The judges withdrew themselves to deliberate at the end of two days of closing arguments, during which the prosecutor requested life in prison for the accused whereas the defence called for an acquittal.
Zigiranyirazo, 70, is represented by two Canadian lawyers: John Philpot and Peter Zaduk.
The defence considered that the prosecutor had not provided evidence that would make it possible for the Chamber to convict Zigiranyirazo.
Zigiranyirazo is accused of having conspired in the planning of the Tutsi genocide and to have personally taken part in some attacks.
Speaking specifically about a massacre perpetrated in Kesho, in northern Rwanda, on 8 April 1994, the defence argued that Zigiranyirazo was in Kigali mourning the death of his brother-in-law Habyarimana, killed in an attack on his plane two days earlier.
The Zigiranyirazo trial began on 3 October 2001. As at the opening of his trial, the defendant, who was authorized to address the Chamber, considered it regrettable that the ICTR had still not investigated the attack against the plane of Habyarimana.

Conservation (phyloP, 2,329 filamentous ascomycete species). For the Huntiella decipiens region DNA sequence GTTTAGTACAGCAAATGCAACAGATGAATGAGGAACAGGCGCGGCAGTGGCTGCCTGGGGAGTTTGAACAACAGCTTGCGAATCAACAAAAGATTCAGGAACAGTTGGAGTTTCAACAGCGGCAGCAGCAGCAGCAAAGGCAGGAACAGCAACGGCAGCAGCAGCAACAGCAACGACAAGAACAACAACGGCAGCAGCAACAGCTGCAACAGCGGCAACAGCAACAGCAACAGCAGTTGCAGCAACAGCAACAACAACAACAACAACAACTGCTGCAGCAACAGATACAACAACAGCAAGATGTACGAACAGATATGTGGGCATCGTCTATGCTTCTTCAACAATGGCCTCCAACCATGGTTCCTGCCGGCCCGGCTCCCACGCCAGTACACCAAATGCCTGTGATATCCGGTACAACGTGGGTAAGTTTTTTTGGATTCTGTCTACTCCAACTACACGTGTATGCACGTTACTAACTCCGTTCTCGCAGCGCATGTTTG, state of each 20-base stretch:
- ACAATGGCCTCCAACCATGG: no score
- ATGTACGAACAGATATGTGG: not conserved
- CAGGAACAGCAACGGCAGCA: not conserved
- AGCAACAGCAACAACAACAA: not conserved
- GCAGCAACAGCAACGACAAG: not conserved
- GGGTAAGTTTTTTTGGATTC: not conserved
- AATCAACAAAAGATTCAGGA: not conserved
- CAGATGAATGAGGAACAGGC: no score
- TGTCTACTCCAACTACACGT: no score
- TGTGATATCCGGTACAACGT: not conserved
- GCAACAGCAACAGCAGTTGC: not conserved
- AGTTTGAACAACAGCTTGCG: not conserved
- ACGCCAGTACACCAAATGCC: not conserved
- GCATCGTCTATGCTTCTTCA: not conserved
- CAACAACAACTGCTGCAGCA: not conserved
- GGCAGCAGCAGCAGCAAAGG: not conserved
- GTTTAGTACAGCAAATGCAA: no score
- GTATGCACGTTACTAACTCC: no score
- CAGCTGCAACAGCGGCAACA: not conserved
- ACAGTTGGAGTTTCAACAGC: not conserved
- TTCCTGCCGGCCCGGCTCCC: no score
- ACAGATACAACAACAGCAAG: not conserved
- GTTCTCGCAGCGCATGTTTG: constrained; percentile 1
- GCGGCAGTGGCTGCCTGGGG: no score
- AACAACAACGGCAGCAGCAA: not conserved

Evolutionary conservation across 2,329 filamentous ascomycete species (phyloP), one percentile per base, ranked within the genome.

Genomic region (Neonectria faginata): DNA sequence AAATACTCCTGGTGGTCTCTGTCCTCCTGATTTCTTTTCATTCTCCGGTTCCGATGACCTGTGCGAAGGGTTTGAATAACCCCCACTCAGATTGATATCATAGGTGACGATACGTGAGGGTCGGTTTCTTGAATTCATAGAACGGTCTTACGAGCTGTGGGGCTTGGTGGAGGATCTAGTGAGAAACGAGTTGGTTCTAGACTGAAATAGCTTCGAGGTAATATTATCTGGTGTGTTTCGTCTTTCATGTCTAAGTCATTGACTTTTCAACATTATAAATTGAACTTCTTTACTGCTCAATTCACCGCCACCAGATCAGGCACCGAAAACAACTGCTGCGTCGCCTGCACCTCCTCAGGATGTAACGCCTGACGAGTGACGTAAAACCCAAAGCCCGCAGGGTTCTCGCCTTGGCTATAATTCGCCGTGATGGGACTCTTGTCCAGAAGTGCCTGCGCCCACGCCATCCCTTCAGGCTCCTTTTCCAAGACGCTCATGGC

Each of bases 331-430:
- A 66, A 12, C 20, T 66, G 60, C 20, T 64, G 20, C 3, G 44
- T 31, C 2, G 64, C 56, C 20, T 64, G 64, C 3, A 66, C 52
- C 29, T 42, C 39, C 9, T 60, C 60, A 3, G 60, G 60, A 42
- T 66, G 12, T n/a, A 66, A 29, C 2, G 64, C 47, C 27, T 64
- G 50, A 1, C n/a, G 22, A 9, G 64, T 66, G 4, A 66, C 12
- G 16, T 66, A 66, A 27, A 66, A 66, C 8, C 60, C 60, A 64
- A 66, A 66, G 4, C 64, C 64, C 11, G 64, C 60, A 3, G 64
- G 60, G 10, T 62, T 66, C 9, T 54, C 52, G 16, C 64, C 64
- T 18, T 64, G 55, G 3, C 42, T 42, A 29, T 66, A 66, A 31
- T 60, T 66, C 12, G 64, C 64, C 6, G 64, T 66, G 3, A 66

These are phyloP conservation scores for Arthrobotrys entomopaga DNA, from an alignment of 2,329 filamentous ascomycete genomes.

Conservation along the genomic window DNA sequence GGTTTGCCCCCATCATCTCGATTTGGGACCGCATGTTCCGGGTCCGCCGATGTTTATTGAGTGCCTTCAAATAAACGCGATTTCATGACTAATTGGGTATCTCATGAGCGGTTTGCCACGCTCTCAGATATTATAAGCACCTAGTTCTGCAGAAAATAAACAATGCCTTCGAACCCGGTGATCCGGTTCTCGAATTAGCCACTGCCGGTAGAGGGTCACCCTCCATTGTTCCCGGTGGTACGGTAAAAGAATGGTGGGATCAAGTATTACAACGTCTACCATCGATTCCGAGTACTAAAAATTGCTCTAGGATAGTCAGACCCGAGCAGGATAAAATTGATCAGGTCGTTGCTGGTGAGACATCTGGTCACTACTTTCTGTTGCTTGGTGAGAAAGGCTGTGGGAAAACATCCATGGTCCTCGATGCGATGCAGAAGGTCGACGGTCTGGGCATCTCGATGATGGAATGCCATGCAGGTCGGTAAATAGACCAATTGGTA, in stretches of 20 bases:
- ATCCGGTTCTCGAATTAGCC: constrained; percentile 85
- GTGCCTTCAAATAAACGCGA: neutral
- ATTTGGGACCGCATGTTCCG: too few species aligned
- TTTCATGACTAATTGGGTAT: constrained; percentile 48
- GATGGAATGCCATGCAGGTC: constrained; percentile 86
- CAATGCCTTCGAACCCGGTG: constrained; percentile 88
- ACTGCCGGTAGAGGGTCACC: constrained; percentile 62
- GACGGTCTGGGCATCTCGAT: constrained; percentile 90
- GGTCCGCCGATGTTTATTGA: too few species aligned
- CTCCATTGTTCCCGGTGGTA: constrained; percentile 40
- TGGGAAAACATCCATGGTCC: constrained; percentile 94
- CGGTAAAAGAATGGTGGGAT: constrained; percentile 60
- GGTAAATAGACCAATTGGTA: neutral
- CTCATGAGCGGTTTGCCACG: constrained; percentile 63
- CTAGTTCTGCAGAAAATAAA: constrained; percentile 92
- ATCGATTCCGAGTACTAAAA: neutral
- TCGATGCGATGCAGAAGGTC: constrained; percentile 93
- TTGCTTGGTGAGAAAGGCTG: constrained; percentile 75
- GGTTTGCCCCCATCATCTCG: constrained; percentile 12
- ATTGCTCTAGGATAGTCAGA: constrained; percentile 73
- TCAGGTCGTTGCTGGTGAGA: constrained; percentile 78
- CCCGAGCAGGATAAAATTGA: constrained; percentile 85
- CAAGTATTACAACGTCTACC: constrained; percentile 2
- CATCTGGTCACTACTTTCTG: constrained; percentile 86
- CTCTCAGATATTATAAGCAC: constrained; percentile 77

"Why this total disinterest of the international community vis-a-vis an attack which cost the life of two democratically elected presidents, and in the course of the performance of their duties, whereas it hastened to order investigations into the attack against the former Lebanese Prime Minister Rafik Hariri. Why two different standards? ", questioned Zigiranyirazo.
Habyarimana was killed together with the Burundian President Cyprien Ntaryamira, who were both returning in a same plane from a regional peace meeting in Tanzania.
Zigiranyirazo said that the prosecutor accuses him of having taken part in the extermination of Tutsis "whereas we always maintained correct relations.
"I swear before you and I take God as a witness, I never took life of anybody, nor taken part in any conspiracy to do so", claimed the defendant.
© Hirondelle News Agency